Biography examines Falwell's legacy

By Michael Sean Winters
Published by HarperCollins, $28.99

Jerry Falwell: fundamentalist, evangelical, Christian, homophobic, extremist, paradoxical. He was a preacher who transcended lines. Vocal about the moral decline in the United States due to liberal social agendas, by the end of his life Falwell could count Sen. Ted Kennedy and pornographer Larry Flynt as personal friends.

Michael Sean Winters (full disclosure: I know the author) believed Falwell deserved close study. This biography proves he was correct. Not least, Winters illustrates how Falwell’s legacy is evident in current national politics.

Falwell grew up wealthy in Lynchburg, Va., the wealth due in part to his father’s extralegal Prohibition-era activities. The boy excelled in school, especially in math and science, and graduated from Baptist Bible College in May 1956. Though not raised a Christian, Falwell witnessed tragedies of biblical proportions during his childhood. Falwell’s father, Carey Falwell, shot and killed his own brother. An earlier Falwell biographer called it a duel; Winters portrays the incident as Carey Falwell defending himself from his alcoholic brother’s attack.

In his sermons, preacher Falwell used this personal tragedy to warn against the perils of alcohol and drug abuse.

Falwell became a Christian as many evangelical Christians do today, through a conversion process that can be traced to a single event. It was the decision to attend a Sunday service at the Park Avenue Baptist Church in Lynchburg, where he had heard pretty girls might be found. That night Falwell was introduced both to his Christian faith and his future wife, Macel. His devotion to both his church and family was a constant throughout his life.

By the mid-1960s Falwell was head of a growing family and head of a growing congregation, the Thomas Road Baptist Church. Falwell opened a school, as many church congregations in the South did at the time. The school would grow into Liberty Baptist College (now Liberty University), where then-President George H.W. Bush and Sen. Ted Kennedy delivered speeches.

Falwell is best-known not for his work in the fundamentalist Christian community in southern Virginia, but for his work in national politics. The personal stories Winters tells of Falwell’s formative years, while appealing to the armchair psychologist in all biography readers, recede as the author focuses on how the religious right became the constituency all national Republican politicians must pander to. Winters delves into how anti-Semitism, once an exclusively right-wing conspiracy, today is almost an exclusively left-wing ideology. He explains why compromise in Washington on almost any issue is nigh impossible. Winters then deftly reveals Falwell’s hand in all this.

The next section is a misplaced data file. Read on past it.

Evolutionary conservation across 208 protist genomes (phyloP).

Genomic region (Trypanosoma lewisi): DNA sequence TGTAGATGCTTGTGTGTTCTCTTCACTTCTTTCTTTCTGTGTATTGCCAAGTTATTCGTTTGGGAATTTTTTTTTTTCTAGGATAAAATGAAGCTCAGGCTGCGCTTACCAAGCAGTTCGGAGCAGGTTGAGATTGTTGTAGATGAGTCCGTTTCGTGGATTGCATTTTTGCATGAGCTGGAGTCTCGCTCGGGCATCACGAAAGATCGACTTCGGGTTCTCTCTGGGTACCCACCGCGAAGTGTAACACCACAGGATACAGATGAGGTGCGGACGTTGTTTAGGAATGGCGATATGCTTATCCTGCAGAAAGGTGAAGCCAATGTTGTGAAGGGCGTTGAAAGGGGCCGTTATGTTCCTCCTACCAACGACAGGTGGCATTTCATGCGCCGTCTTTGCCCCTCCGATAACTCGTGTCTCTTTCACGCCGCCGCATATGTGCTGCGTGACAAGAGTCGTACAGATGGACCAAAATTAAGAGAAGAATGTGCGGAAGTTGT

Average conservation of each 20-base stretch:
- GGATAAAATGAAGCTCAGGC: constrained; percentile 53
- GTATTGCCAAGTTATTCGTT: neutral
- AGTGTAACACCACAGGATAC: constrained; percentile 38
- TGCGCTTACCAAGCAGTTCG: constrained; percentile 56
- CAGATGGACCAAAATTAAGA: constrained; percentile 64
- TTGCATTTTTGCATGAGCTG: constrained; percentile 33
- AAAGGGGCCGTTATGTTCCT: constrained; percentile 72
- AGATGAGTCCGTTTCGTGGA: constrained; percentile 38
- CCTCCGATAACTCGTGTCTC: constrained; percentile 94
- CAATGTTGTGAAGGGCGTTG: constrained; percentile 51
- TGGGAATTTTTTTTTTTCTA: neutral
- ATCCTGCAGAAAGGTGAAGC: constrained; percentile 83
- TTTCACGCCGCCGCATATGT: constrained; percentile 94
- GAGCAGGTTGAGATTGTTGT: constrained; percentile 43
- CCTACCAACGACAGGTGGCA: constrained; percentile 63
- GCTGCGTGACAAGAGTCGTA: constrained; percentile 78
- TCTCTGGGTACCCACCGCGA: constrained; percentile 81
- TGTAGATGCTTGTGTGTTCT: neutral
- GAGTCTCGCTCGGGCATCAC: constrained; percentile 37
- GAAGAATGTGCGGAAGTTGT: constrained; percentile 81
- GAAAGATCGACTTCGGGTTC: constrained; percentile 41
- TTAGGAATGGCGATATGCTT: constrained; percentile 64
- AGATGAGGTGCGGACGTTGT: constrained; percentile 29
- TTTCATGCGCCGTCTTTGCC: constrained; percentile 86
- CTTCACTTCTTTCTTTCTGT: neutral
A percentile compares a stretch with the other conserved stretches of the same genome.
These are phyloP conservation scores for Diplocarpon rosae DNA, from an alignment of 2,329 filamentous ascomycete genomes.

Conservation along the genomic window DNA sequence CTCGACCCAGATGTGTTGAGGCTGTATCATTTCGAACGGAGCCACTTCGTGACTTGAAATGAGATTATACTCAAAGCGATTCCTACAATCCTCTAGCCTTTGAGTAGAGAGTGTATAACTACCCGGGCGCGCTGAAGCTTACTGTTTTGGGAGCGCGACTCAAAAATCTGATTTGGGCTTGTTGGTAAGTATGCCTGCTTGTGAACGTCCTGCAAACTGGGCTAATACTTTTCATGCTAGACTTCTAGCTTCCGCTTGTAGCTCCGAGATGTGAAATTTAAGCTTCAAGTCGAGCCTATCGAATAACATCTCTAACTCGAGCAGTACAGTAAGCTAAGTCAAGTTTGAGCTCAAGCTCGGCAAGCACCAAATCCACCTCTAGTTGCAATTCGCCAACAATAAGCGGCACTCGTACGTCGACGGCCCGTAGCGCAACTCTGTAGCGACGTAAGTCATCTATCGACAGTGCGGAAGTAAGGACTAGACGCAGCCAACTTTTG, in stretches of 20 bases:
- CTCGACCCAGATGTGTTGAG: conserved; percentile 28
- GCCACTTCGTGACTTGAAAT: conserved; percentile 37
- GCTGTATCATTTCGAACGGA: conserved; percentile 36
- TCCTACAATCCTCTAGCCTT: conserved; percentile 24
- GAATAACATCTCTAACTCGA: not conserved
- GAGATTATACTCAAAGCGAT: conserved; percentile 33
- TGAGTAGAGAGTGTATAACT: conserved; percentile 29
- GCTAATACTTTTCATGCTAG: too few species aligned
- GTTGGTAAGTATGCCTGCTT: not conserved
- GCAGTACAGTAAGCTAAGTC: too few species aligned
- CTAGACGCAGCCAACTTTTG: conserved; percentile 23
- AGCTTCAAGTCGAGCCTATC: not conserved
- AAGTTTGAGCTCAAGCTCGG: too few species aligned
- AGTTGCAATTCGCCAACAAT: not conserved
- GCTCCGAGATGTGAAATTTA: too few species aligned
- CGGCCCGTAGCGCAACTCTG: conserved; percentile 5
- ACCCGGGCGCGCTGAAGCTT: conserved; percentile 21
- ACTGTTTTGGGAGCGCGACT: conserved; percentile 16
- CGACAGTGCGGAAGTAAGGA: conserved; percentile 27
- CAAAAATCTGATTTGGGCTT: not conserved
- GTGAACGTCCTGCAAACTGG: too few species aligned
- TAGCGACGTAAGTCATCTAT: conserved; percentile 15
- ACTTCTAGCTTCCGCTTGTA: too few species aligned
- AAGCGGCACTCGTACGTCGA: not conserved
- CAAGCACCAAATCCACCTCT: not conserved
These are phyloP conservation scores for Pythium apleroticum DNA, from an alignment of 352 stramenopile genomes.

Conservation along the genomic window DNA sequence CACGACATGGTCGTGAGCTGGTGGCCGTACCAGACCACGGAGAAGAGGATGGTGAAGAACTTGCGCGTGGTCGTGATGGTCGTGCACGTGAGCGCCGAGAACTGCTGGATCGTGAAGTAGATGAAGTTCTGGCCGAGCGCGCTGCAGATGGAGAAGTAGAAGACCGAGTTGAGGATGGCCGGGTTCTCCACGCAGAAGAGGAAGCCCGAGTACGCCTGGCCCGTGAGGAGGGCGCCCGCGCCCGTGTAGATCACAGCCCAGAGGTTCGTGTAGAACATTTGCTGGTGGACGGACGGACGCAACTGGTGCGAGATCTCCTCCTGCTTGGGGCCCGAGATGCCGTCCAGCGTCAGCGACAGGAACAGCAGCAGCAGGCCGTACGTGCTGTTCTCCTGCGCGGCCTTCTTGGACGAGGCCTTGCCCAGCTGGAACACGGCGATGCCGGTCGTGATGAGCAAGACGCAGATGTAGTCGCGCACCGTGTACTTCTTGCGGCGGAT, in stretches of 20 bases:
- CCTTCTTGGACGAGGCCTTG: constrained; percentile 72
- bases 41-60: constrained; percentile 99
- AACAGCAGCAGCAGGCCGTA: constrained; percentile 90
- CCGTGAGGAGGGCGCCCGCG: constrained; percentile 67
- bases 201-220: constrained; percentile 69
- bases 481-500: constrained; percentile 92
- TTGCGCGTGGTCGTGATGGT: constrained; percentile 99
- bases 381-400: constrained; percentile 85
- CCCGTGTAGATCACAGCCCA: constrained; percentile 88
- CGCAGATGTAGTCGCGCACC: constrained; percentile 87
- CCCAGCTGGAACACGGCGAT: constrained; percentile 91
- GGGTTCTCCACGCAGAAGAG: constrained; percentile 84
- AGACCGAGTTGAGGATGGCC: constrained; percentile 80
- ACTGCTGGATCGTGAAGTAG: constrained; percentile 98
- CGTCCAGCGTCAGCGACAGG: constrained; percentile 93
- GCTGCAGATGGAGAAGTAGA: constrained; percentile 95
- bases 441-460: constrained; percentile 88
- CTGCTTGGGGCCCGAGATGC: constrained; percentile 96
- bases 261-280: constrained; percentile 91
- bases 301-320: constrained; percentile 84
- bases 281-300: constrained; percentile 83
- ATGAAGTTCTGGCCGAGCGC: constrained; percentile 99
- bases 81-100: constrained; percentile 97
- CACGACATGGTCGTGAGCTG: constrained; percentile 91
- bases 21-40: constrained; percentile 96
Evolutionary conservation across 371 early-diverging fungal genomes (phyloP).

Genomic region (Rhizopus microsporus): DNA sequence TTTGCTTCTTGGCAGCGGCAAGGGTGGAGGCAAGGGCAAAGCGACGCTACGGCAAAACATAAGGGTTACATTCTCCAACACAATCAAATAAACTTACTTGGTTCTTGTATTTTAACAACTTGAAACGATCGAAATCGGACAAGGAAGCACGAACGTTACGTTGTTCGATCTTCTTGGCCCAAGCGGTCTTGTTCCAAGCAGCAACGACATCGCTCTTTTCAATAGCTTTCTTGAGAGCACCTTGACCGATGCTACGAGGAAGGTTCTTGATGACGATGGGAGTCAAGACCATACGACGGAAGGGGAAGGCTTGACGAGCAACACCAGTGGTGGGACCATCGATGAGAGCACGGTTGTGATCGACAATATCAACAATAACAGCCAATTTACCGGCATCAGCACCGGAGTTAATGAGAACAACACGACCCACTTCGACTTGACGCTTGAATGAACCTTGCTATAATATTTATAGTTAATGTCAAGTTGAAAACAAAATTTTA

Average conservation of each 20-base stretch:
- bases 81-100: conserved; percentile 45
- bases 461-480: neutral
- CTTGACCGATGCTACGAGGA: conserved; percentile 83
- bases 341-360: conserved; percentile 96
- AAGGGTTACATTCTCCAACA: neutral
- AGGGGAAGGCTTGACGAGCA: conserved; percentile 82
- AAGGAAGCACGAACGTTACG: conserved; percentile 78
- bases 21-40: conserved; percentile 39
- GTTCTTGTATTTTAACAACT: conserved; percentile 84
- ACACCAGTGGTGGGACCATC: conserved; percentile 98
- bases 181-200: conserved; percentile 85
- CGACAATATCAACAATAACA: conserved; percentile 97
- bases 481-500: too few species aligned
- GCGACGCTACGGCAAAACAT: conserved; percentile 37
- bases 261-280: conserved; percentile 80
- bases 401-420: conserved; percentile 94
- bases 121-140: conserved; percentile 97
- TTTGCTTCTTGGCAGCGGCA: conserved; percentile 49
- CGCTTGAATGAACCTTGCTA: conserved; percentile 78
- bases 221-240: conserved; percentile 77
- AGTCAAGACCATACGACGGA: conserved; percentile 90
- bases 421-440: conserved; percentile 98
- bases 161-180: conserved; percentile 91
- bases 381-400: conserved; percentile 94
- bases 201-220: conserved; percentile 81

Winters describes this as “baptizing the American right.” What did it entail? First, the creation of a political branch of Falwell’s growing church congregation, “the moral majority,” later, the Moral Majority organization. Through the Moral Majority, Falwell led large voter registration drives in the evangelical community, and helped deliver the 1980 election to Republican Ronald Reagan. More important to Falwell, the Moral Majority brought national attention to issues he claimed were endangering morality in America. The toxic result of this, according to Winters, is that it made all political debates doctrinal and reduced religion to ethics.

This is to say that prior to the influence of the religious right, if Democrats wanted to raise the minimum wage $1 and Republicans did not want a raise, the parties would most likely have reached a compromise of 50 cents. But now issues are painted in ethical terms. This means, according to Winters, any compromise on a political issue that the religious right stands against is a compromise of doctrinal ethics. A compromise of faith.

Like many public figures, Falwell was a part of a number of scandals: from off-color remarks about Muslims and the Prophet Muhammad following the 9/11 terrorist attacks, to his public fight with Flynt about a cartoon published in Hustler. During one of these scandals Falwell was asked if there was anything in his past that would cause embarrassment. “Yes,” he quipped, “I was raised a Democrat.”

That was Falwell’s genius. Through a clever line or a story from his past, he was able to put a human face on fundamentalist Christianity, a movement unknown to many Americans at the time.

The genius of Winters’ biography is in his objectivity. He does not downplay the harsh language Falwell used to describe homosexuals. Winters does not sidestep the dangers of fundamentalism being applied to national politics. Nor does he take this as an opportunity to bash Falwell or arbitrarily criticize him. Winters puts a human face on the man who put a human face on a movement important to many Americans.

[Ben Feuerherd is a senior at St. Francis College in Brooklyn, N.Y., where he is the copresident of the Phi Alpha Theta History Honors Society.]

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